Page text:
“Mannering was in the august high noon of his life. He was prosperous, and well dressed, and he owned the largest and most handsome building on Revellstreet. There were gold nuggets hanging from his watch chain. He ate meat at every meal. He had known a hundred women — maybe even a thousand — maybe more. What did he care about friends?”
--excerpt from The Luminaries by Eleanor Catton
The Luminaries is a story of drama and mystery of the best variety; it will delight both those brainier sorts with a very calculated attention to detail, but also dreamers of the astrological sort— as long as you’re willing to work through its more-than-800 pages. (Truth be told, I failed my own first attempt at reading it, but feel well-rewarded upon finishing!)
If you’re looking for a story of interlaced tales and controversies to make your brain spin, this one will have you singing through its pages.
Published in 2013 by Canadian-born Eleanor Catton, who lives in New Zealand, The Luminaries thrives on the hope and greed of a frontier settlement and the divided loyalties of its residents.
It’s 1865 in Hokitika, a town on the cusp of a booming gold rush on New Zealand’s South Island when Walter Moody, a young man seeking his own fortune, blows into town on a stormy eve and into a secret assembly of 12 men. The mismatched congregation of characters are in the midst of disentangling the weighty mystery of a murder, an extraordinary amount of gold and a young prostitute’s attempted suicide. Each man is embroiled in the puzzle of events and as they narrate their tales, an intricate picture spanning decades and continents starts to take shape.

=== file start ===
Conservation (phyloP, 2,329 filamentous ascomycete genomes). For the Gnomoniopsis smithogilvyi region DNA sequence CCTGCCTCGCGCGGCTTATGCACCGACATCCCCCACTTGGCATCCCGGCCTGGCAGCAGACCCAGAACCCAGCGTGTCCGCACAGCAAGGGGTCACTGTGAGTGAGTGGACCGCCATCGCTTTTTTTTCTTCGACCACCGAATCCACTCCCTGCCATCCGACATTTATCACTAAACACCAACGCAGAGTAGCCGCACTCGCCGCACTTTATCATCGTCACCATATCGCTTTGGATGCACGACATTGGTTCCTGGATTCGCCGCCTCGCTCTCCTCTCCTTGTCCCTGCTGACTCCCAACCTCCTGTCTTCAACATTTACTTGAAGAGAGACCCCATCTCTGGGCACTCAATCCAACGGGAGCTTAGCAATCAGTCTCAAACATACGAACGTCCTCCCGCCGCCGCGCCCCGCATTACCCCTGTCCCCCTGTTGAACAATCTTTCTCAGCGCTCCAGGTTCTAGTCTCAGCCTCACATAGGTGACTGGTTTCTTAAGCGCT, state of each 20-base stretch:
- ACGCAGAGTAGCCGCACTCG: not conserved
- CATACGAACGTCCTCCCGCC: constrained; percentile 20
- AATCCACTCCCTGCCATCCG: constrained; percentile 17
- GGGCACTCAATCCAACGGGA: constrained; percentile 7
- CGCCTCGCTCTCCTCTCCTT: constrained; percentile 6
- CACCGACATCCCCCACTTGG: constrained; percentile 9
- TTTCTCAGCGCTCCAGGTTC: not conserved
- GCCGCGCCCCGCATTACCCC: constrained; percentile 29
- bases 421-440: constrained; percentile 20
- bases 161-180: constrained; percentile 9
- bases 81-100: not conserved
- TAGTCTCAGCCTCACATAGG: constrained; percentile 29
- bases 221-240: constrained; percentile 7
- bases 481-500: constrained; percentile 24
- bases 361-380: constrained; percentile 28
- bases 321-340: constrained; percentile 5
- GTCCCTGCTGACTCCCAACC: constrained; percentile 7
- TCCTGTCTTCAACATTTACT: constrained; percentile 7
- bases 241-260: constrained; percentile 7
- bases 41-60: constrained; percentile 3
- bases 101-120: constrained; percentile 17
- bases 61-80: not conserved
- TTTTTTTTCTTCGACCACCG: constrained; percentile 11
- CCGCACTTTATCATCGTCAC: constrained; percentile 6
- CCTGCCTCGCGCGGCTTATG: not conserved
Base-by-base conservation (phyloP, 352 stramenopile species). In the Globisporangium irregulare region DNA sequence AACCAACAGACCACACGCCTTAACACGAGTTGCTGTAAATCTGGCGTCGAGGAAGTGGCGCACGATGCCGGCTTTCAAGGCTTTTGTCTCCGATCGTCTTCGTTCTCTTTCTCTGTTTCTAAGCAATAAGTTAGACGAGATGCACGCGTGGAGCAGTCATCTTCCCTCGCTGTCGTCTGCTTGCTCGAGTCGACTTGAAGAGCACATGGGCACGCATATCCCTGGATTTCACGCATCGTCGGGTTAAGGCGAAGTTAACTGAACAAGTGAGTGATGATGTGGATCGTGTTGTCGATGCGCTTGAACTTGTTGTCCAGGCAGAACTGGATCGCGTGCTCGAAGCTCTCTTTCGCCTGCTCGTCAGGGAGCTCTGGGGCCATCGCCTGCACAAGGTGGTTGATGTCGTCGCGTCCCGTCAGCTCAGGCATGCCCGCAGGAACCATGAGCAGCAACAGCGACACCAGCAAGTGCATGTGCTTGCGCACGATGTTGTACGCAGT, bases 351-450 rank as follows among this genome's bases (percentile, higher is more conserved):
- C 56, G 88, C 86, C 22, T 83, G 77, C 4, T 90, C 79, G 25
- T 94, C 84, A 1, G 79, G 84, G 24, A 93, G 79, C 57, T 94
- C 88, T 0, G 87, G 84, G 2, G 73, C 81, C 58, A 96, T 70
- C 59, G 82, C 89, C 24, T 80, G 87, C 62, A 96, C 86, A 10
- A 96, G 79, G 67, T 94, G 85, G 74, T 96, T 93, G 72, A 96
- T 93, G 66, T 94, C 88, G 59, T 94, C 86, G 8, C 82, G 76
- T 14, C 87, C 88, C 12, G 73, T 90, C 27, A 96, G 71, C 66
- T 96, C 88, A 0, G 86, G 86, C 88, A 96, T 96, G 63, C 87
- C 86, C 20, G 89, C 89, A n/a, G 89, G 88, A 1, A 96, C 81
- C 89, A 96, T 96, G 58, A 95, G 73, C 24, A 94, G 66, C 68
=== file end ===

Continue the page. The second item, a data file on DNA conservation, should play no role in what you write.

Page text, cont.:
Like the Klondike, the New Zealand Gold Rush spurred intense migration and a boom of industry on foreign territory. It was a volatile time of change, the “twilight” as Eleanor Catton labels it, between an old and new world and delicious backdrop for a tale of intrigue.
Catton’s use of old-world syntax successfully transports the reader to another time with opium, prostitutes, bad moonshine and gambling habits abound, while the variety in her tone, playing between matter-of-fact, politely distanced and pointedly whimsical, creates a tangible world of characters rich in both faults and virtues.
Fictional and historical, Catton nimbly braids an astrological component into the novel as well. This thread not only shows the work she laboured into the story, but adds a dreamlike quality to the more distinct mysteries already in contention.
Intricately layered with opportunity, betrayal and scandal, The Luminaries is a book that warrants the thickness of its spine (and the Man Booker Prize it won in 2013) and I would recommend giving it a go; however, the one caveat is the takeaway message: there isn’t really one.
Don’t be deterred: the plot is deliciously satisfying, the skill in how it is unfurled absolutely supreme and the entertainment value very high, but, after reading, your world will likely remain unchanged.
We all seek different things from the books we read, and Catton has created a real masterpiece in this work of art, but if you’re a reader who requires more intensive social scrutiny or subversive commentary, I’d caution you to quit those expectations before you flip the cover. Instead, enjoy the ride—it’s truly a fantastic one!
The Luminaries by Eleanor Catton is available at the Whitehorse Public Library and at several other community libraries, as well.